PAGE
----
March 13, 2020 is the day where time stood still, and the world shut down as the COVID-19 pandemic spread across the planet. Governments, cities and colleges slowly groaned to a halt. Fast forward to 2023, how are the 2019 freshmen doing now as they are graduating this May?
Keaton Mork, senior sports management media/marketing sports management leadership, felt that school didn’t feel like school. “When living on campus with in-person classes, it’s easy to create a daily routine. When you’re in the comfort of your own home, it’s easy to relax, shut your brain off for a while and not focus on schoolwork.” He said, “I completed all my coursework, but I found it was a lot more difficult to learn and comprehend through a computer screen rather than in person.”
Taylea Mills, senior social work major was also impacted by zoom classes. “I don’t remember most of my classes because zoom fatigue was a very real thing,” she said. “My parents were also essential workers and we had kids in our home so during most of my classes I was also babysitting and making sure other kids were in classes too.”
Will Minnick, senior history and public relations major, was a student-athlete at the time that the campus shutdown during track practice. “I had to learn the new outdoor event, hammer, my sophomore year, which put me behind a bit.”
Mork, who was a student athlete, said that the RaiderCheck affected athletes constantly. “We had to monitor ourselves closely every day to make sure we had zero symptoms. Even if I woke up with a headache because I was dehydrated from practice, I would have to report that, go get tested at the clinic and miss class and practice until I received my test results.”
Minnick felt that though wearing masks during track warm-up was awful, it still was meant to protect others. “I felt it was a Christ-like thing to do. The one bad thing was that people felt like they were entitled to not wear the mask which shows a lot about a person’s character.”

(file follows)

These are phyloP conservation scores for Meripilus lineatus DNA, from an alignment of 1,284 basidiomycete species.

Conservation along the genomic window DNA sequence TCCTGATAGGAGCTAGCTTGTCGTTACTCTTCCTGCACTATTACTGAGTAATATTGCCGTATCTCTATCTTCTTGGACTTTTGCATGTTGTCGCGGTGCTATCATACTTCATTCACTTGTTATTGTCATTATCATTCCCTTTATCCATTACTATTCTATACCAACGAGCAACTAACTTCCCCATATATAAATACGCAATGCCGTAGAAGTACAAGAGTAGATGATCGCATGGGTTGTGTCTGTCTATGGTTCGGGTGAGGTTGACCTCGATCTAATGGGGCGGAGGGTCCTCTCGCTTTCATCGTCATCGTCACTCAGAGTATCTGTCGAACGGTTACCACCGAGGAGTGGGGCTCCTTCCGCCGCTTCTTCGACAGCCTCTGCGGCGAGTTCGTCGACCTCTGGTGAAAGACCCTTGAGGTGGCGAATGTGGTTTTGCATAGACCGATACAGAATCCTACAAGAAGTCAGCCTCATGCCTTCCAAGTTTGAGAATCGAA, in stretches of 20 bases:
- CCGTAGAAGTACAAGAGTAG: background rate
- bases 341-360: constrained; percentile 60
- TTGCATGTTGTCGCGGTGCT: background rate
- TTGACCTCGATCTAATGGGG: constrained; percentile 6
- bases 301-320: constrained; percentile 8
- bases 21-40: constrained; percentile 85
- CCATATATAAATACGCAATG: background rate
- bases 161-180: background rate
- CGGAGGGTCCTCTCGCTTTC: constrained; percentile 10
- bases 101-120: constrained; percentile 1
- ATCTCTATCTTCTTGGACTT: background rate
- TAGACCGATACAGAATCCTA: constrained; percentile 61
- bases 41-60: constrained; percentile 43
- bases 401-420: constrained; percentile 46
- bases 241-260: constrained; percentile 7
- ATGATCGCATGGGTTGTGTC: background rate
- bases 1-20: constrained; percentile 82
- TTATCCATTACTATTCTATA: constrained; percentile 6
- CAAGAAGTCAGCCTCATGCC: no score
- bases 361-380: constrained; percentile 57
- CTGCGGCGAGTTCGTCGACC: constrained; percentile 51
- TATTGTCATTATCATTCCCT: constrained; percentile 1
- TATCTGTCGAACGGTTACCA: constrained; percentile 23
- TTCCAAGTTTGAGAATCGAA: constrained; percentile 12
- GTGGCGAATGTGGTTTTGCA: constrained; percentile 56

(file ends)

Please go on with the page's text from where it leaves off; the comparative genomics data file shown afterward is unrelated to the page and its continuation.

While wearing masks, Mills said “we had to learn how to ‘smile with our eyes’. I sat there for months making up what people’s faces looked like in my mind and then when we no longer needed masks it was a crazy shocker.”
COVID-19 slowed down collegiate sports, but also slowed down the building of friendships. Minnick said that “it wasn’t until the latter half of sophomore year, even the beginning of junior year, that I felt like I had found my people.” He said it made him realize how pivotal your experiences are freshman year help shape the following years of college.
Mills said that the trauma experienced regarding quarantine and COVID-19 brought us together. “After we all came back, most of us realized all that we missed out on and tried to step outside of our comfort zones to try to get to know others.”
“NW has taught me how to approach people, how to keep people around, and how to strengthen a bond between those people and I,” Mork said. “Before NW, I had a specific view on the world that was not backed by any evidence or argument. During my time at NWC, I formed my view on the world, strengthened it, and found evidence to back up my beliefs.” Mork said. “I was able to strengthen my relationship with Christ while at NW. Without guidance from a handful of people at NW, I don’t believe I would be anywhere close to where I am today in terms of my faith walk.”
While this class is graduating in May, there is still a lesson to be learned. Make the most out of your time on campus.